Renewing (or enabling) Windows Remote Management (WinRM) over HTTPS

This post became possible due to the work done by these 2 persons:
Laurie Rhodes and of course Vadims Podans
So don’t thank me for the “hard work” thank me only for the little adjustments that needed to be done to make this working…

So, the problem: Set up WinRM over HTTPs, so that you can securely remote manage a window server with WinRM and Powershell. Since we are sometimes cheap, we like to use a self signed certificate and work with firewalled servers so that not every1 can connect to the WinRM if they like to.
We once have set up WinRM on our remote server with a self signed certificate, but that worked for only 1 year and a few weeks/months. I say AND a few weeks/month because of the Spooky Certificate issue.
So today we ran into the issue that when trying to connect to our remote server we get this error:
WinRM testing failed with the following error:

Trying to renew this certificate is not easy, to I search together with my friend Google for a #HowToFixThis 🙂

Firstly, you need to remove the WinRM listener using the expired certificate :

  • Open an elevated command prompt or PowerShell prompt.
  • View the currently existing listener with the following command:
  • The CertificateThumbprint will match what is seen on the certificate.
  • To remove the listener use the following command:

    Secondly: Remove the expired certificate with MMC
  • Click Run, then type MMC.
  • Go to File > Add/Remote Snap-in.
  • Select Certificates then click Add.
  • Select the Computer Account option.
  • In the left-hand pane, expand Certificates > Personal > Certificates.
  • Right-click the certificate and click Delete.

Now, creating the certificate: I need to use the Enhanced version of the, due to limitations in the Windows 2012 New-SelfSignedCertificate Powershell Module.
Download New-SelfSignedCertificateEx.zip
Extract in to a folder somewhere (eg: D:\Tools)
Open and run in an Admin PS console:

Create a 2nd file D:\Tools\CreateWinRMCert.ps1 with the following content:
Note: change 2 things in this script if wanted:
* On line that start with: New-SelfSignedCertificateEx
-NotAfter (Get-Date).AddMonths(60)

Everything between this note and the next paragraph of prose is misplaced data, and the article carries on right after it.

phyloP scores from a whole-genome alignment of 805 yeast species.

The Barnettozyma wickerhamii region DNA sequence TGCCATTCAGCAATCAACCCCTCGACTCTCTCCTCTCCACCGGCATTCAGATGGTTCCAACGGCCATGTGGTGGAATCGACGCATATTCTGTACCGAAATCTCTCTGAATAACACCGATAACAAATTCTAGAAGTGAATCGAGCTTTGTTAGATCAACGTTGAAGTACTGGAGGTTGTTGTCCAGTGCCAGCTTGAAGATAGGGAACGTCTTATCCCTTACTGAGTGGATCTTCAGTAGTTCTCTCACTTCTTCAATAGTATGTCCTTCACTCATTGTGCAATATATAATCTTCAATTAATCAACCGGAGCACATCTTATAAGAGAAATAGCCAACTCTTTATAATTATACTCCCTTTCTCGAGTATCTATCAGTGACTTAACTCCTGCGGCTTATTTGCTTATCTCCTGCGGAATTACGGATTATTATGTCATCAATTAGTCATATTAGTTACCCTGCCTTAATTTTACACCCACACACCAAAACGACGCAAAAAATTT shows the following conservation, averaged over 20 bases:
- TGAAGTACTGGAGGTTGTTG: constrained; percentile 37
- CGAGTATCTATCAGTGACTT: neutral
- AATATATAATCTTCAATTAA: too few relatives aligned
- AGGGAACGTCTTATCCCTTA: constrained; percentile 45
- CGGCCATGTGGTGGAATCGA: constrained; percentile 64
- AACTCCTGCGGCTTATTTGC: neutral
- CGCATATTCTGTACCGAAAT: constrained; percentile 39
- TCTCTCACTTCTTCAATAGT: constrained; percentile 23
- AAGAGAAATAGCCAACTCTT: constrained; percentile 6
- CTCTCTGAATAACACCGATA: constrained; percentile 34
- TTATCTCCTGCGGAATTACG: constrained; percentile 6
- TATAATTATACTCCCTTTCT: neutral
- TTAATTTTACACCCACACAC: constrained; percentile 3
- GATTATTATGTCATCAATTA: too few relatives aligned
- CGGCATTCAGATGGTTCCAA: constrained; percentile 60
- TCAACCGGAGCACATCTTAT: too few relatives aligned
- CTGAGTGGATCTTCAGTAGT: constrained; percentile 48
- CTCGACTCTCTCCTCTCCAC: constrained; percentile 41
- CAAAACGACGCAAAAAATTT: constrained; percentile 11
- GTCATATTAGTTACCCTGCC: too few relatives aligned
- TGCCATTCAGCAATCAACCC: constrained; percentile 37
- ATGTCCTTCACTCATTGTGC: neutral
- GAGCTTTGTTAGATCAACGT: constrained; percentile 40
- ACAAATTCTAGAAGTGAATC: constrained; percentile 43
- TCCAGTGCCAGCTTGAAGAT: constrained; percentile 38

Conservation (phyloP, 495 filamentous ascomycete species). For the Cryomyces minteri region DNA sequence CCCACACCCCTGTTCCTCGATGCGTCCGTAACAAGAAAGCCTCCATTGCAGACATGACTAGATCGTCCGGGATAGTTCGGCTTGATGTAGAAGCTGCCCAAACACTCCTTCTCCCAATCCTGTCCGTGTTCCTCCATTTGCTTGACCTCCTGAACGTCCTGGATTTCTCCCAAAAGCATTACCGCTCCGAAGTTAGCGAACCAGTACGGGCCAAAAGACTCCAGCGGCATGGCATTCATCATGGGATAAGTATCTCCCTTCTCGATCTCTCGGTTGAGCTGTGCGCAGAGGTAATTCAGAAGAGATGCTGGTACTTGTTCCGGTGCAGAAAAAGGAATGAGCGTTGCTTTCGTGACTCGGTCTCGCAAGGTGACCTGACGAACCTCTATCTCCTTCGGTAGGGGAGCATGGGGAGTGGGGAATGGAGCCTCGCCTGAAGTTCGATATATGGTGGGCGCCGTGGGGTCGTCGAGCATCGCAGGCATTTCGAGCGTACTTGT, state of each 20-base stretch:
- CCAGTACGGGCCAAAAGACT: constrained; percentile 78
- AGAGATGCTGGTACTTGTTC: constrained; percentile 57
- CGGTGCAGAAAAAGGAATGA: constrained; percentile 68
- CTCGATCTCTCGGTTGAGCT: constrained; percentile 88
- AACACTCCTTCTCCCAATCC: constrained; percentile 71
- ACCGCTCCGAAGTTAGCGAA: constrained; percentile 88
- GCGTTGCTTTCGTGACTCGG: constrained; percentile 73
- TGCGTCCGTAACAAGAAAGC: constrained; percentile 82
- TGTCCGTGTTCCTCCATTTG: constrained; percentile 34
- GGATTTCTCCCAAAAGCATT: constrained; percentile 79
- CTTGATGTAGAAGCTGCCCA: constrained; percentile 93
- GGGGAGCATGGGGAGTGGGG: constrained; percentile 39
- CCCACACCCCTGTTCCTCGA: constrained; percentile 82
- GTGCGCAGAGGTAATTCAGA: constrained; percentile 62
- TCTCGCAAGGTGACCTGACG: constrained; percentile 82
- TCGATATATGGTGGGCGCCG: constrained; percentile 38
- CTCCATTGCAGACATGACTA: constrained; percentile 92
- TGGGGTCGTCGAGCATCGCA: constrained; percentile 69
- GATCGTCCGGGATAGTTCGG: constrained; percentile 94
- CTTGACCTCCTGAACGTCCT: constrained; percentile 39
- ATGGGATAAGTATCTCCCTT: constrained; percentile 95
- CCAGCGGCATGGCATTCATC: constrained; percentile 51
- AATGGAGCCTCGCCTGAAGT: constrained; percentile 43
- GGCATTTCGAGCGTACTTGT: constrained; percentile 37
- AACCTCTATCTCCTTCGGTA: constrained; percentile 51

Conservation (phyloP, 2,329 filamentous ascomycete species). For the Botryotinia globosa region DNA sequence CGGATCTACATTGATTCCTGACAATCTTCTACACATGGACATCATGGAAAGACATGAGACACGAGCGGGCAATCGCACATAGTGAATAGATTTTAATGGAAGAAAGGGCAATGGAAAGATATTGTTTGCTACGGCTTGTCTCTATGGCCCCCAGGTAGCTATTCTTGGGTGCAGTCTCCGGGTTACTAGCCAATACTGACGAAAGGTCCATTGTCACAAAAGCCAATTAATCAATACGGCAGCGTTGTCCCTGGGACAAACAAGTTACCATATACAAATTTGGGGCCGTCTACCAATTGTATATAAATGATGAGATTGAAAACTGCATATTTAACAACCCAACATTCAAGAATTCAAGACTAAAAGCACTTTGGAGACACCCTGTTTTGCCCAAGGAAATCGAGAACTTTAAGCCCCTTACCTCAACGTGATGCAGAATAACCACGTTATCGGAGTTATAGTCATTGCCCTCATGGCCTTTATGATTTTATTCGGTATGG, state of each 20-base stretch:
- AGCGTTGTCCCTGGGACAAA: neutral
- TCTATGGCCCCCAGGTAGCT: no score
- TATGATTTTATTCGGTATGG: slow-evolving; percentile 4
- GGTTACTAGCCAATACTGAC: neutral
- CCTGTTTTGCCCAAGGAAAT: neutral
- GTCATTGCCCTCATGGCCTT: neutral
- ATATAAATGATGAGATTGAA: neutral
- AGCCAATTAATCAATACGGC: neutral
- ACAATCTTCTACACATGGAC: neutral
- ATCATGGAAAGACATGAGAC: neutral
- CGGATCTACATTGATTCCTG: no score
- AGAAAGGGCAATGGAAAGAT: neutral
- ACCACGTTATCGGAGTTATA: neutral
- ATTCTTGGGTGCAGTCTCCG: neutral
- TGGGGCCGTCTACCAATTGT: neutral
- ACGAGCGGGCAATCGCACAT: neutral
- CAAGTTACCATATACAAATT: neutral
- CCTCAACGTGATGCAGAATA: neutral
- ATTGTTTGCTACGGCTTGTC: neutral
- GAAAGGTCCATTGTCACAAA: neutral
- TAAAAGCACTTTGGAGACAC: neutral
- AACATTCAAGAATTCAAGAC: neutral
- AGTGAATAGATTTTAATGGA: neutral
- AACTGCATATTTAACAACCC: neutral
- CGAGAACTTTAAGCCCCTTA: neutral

to a value that you like. By default, not adding this variable, yournew certificate wil be valid for 12 months only.
* At the end of the script, change your export password
-ExportPassword "S3cr3tP4ssw0rd"

Run the script in Powershell:

So that your Certificate will be created.
Powershell output should be something like:

Use the PFX generated in C:\Users\Administrator\AppData\Local\Temp\2 to import in your Client Server, using the Password provided above.
After Generating this Certificate, you need to configure the WinRM to use this certificate:

Test and enjoy WinRM again 🙂

SimpleSAMLphp and Apache2.4 with PHP-FPM

When trying to use SimpleSamlPHP in an Apache 2.4 environment with PHP-FPM, you might get the error

After digging into this, it seems that it has to do with the fact that PATH_INFO is not used in in apache 2.4.11+’s mod_proxy_fcgi: see Apache mod_proxy_fcgi
where you can read:

To make sure that simplesaml works, without breaking anything else that “fixes paths”, I configured mod_proxy_fcgi by creating a /etc/apache2/mods-enabled/proxy_fcgi.conf file containing:

And afterwards re-enable the module + apache restart.

This fixes this problem.

Running multiple Redis instances on the same server.

Setting up multiple Redis instances on the same server is pretty easy, but if you want to be able to easily start/stop and restart instances, you’ll need to play with the init scripts of redis-server.

I needed this to be able to offer Redis buckets to different customers on a shared platform.

This is how I managed to set up multiple instances on the same server.
Since installing redis-server is out of the scope of this article, I’ll only explain what I did to manage multiple Redis Servers.

* Setting up a new INIT script:

* Paste this into the new redis-server init script:

Once that is done, we need to add multiple config files for our different buckets:

And enter some config settings looking like this:

Creating new instances is easily done by copying this initial conf file and adjusting the params (port, name, pid, savefilename, password,…)

Now, if you want to start/stop or restart all redis instances at the same time, this can be done with the normal service command:

The new init script we create above, will simply index all config instances from /etc/redis/servers and manage those 1 at a time.

Or, if you only want to manage 1 instance at a time, just do something like this for example:

which will restart only the instance running for website www.nicovs.be

Since we use this on a shared environment, we have a provisioning system in place, where our customers can change some settings

This article is based on: Robofirm: Setting up multiple redis instances, but I had to change some configuration to make it work. Anyway, a big thanks to Kirk Madera for pointing me in the right direction!